Many a Gen Xer grew up on a steady diet of heavily laugh-tracked sitcoms. Flashback to 1987, I am in my room surrounded by pinups torn from sundry teen magazines featuring the likes of Michael J. Fox and Kirk Cameron. How could you not fall for the devilish and still kind-hearted Mike Seaver. The Seavers, along with the Keatons, and also the oddly blended Tony Danza/Judith Light family combo, gave us what I like to call “family-light.” Sure, there were more serious moments—they tackled topics like underage drinking, birth control and anorexia. That “very special episode” tag an indicator that the canned laughter might be somewhat less prevalent during that particular evening’s show. Yet still, these sitcom families managed to turn even the tougher moments into opportunities for wistful lessons and self-reflexive remembrances.
So let’s look at what they got right…One thing is for certain, go back a decade in television history, to the 70s version of a sitcom, and the prevailing family theme fits snugly into a traditional, archaic mold: Father = head of household, Mother = dutiful keeper of said household, the children left to watch and learn. Happy Days, The Brady Bunch, Archie Bunker—‘nough said. The eighties tread new ground; granted, not as emphatically as they could have. But they at least played around with the mold. Jason Seaver worked out of the home and thereby took on his fair share of the parenting/household keeping—more than would be expected of a man back then. Ditto for Who’s the Boss. Tony Danza in an apron made many a mom swoon. The men of such 80s shows launched a veritable sensitivity movement. While the woman pant-suited it up and trail blazed their way into that working mom zone.
What else did they get right…The actual emphasis on “family.” That’s not to say on the traditional concept of family, but rather on the fact that some sort of bond, some emotion, some inherent love kept every one of the characters orbiting around the same sun. They sat down to dinner together; they sang together; they took vacations together. They exhibited a oneness that suggested “this is a family”—regardless of what that family looked like.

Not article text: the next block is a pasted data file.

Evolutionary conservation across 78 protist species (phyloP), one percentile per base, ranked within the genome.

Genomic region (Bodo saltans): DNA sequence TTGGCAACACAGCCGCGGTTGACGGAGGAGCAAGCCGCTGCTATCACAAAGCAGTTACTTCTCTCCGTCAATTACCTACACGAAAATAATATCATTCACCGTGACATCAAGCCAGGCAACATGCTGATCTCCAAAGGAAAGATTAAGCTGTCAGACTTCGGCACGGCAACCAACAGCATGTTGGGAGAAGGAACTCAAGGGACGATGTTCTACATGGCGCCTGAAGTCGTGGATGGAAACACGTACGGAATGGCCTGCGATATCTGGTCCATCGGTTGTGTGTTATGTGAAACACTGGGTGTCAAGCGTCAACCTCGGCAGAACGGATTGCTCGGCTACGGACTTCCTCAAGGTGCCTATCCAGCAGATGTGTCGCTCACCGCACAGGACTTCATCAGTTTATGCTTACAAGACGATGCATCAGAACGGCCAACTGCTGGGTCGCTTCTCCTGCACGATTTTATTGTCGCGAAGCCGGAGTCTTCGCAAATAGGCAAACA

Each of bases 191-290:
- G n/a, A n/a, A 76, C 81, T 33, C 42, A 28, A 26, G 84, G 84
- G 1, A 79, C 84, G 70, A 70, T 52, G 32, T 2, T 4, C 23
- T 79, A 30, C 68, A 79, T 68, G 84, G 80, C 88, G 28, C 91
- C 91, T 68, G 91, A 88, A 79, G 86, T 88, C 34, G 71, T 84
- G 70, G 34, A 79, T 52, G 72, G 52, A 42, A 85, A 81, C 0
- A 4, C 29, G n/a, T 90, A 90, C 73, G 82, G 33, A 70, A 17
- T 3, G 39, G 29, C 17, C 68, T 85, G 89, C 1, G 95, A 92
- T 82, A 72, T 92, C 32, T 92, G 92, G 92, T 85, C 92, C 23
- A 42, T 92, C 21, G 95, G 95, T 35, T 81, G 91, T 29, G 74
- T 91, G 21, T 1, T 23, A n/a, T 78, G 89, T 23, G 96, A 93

Finally, there was always that takeaway. Certainly, this goes toward the fact that each half hour was pretty much its own separate entity, its own separate lesson and therefore, open-endedness really didn’t work well for this genre. But that takeaway was key. As corny a reminder as it might have been, it was a reminder, nevertheless. When Elyse Keaton followed her folk singing dreams and ultimately remained true to herself: takeaway. When Angela gets fired and unable to find a job to her liking, is encouraged to take a risk and start her own ad agency: takeaway. When Carol Seaver’s boyfriend (as portrayed by a very young Matthew Perry) dies as a result of drunk driving: huge takeaway. You left the showing knowing that you got something out of it, and it had a funny way of sticking with you, at least for a little while. When it comes to these iconic 80s families, well, that’s my takeaway.
Anne is a former English professor turned content writer. Holding a PhD in Literature, she spent almost a decade in academia putting that degree to use, until finally realizing it wasn’t exactly the best fit. A full-time writer for the past seven years, she’s learned a great deal about the numerous subjects she’s gotten to tackle, everything from real estate investing to the scarier side of online dating—sometimes more than she actually wants to learn. She can be contacted through [email protected]